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31/01/2018 - 07:00hs

Brazilian power plant to use gas from Qatar

CELSE will use the product as fuel for thermoelectric plant. It’s still in construction and will be part of a venture that will also have regasification plants. Contract stipulates for supply to begin in 2020.

São Paulo – The state of Sergipe will complete, next year, the construction works of the thermoelectric complex that will receive gas from Qatar, an Arab Gulf country, beginning on 2020. The Centrais Elétricas do Sergipe (CELSE) is responsible for the construction of the Thermoelectric Complex Porto de Sergipe I and signed, a year ago and two months ago, an agreement for the supply of Liquefied Natural Gas (LNG) with Ocean LNG Limited, a joint venture between Qatar Petroleum and ExxonMobil.

Press Release/CELSE

The complex is in Barra dos Coqueiros

According to an interview to ANBA, via email, by CELSE’s president, Eduardo Maranhão, Ocean LNG will supply up to 1.3 million tons of LNG per year to CELSE. The agreement stipulates continuous supply for 25 years until December 2044, according to Maranhão. The natural gas will be used as fuel to the complex’s thermoelectrical plant, which will generate energy to the transmission line linked to the National Integrated System (SIN).

According to information from CELSE, the Thermoelectric Complex Porto de Sergipe I will include a thermoelectric plant, which will turn natural gas in electrical energy, a 33-km transmission line and a set of offshore installations. The latter are part of a LNG floating storage and regasification unit (FSRU) and a gas pipeline. The gas will come from Qatar in its liquefied form and will go through regasification process in these new facilities.

According to the company, the complex will use high-end technology, which will optimize the plant in its highest production level. The FSRU ship will be anchored and will receive gas from Qatar. Its capacity will be of 170,000 cubic meters of LNG, enough to supply the complex’s thermoelectrical plant for 17 days at full operation (24 hours a day). According to CELSE, the FSRU ship is being built by Samsung and will be operated by the company Golar Power.

According to Maranhão, CELSE chose to import LNG from Qatar due to the need of securing continuous supply of natural gas for 25 years, which was needed for the company to enter the type A-5 new energy bidding round. The bidding, in which CELSE took part in 2015, included plants that would be operating commercially in up to five years. At the time, the Sergipe-based company was able to earn 26 contracts to supply gas starting in 2020.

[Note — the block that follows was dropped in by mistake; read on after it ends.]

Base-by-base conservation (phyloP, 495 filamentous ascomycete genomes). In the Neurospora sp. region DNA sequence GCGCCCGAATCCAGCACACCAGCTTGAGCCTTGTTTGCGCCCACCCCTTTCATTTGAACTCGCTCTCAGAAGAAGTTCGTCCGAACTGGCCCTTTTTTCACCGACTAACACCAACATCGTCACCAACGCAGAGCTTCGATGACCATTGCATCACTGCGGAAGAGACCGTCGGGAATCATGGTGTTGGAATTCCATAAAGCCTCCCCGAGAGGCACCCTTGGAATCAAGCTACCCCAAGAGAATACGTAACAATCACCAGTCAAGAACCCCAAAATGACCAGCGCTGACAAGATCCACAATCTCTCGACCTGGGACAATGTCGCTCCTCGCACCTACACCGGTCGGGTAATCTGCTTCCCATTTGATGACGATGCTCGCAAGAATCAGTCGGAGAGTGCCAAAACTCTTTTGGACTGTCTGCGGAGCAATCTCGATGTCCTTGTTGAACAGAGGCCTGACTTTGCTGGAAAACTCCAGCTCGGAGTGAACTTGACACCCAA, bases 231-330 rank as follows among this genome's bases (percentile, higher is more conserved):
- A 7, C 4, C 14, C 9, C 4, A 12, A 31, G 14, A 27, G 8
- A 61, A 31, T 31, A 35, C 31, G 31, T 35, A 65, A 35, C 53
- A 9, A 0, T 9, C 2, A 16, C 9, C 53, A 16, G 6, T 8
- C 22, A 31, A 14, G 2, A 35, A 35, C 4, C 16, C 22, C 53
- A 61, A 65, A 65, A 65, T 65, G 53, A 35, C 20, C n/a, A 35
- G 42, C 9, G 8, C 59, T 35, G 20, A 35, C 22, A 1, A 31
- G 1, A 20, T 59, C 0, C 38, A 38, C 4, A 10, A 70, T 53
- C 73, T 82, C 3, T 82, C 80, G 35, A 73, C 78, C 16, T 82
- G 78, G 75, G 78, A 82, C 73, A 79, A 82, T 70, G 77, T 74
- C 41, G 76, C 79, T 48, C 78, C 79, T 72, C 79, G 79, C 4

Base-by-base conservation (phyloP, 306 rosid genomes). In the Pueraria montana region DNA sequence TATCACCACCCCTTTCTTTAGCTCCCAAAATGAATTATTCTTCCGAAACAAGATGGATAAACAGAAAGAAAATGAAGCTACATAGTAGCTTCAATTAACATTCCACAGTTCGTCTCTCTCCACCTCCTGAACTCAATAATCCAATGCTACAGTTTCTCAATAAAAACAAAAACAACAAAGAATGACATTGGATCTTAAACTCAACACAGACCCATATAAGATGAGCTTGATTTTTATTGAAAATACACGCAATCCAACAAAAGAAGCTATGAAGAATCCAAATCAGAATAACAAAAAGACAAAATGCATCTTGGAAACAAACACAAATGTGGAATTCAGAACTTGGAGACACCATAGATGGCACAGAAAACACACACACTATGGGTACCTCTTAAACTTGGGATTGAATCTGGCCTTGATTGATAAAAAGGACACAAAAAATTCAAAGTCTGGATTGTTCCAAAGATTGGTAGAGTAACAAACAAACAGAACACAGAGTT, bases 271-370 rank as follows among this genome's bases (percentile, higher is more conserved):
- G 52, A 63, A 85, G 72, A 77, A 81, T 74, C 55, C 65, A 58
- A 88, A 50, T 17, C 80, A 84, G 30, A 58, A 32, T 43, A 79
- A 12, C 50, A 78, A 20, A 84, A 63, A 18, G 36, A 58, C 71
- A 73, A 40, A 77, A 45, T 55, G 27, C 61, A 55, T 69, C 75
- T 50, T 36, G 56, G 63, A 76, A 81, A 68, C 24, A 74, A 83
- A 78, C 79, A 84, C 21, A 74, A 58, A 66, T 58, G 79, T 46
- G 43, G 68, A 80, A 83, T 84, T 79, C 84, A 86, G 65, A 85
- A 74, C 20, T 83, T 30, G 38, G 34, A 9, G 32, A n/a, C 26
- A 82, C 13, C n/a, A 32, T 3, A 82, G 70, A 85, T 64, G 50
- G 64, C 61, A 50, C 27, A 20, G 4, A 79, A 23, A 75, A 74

Besides using natural gas from Qatar at the complex’s plant, the non-used supply can be re-supplied to new companies interested to establish themselves in the region. “But the priority is the supply to the thermoelectric plant,” says Maranhão. According to CELSE, the LNG is the cleanest fuel option and generates 90% less gas emissions than diesel-run thermoelectric plants.

After the construction work of the complex is completed, in 2019, the tests and commissioning phase will begin, which is the process of securing that everything is up to the operational requirements. According to CELSE’s president, in January of 2020 the plant will be ready to supply energy commercially, as established by the purchase and sales agreements signed at the biddings.

The supply of LNG from Qatar to Sergipe should boost the exports of the Arab country to Brazil. Qatar already exports gas to the Brazilian market, but not in high volumes. Last year, the Middle East nation shipped USD 445,8 million worth of products to Brazil, from which not even 10% – USD 35.9 million – was made up of natural gas. Most of exports were fertilizers. The Brazilian states that bought the highest volumes of gas from Qatar in 2017 were Ceará, with USD 27.5 million, and Bahia, with USD 8.4 million.

According to CELSE, the Thermoelectric Complex Porto de Sergipe I will need a total investment of BRL 5 billion (USD 1.62 billion), the largest investment ever done in the state. The venture is in Barra dos Coqueiros county, in Aracaju’s metro area. CELSE was created by Brazilian company Eletricidade Brasil (EBrasil) and Golar Power, a joint venture between Norwegian Golar LNG and the North American private equity firm Stonepeak Infrastructure Partners.

Centrais Elétricas de Sergipe (CELSE)
Website: http://www.celse.com.br/
Phone: 55 79 3022-9200

*Translated by Sérgio Kakitani

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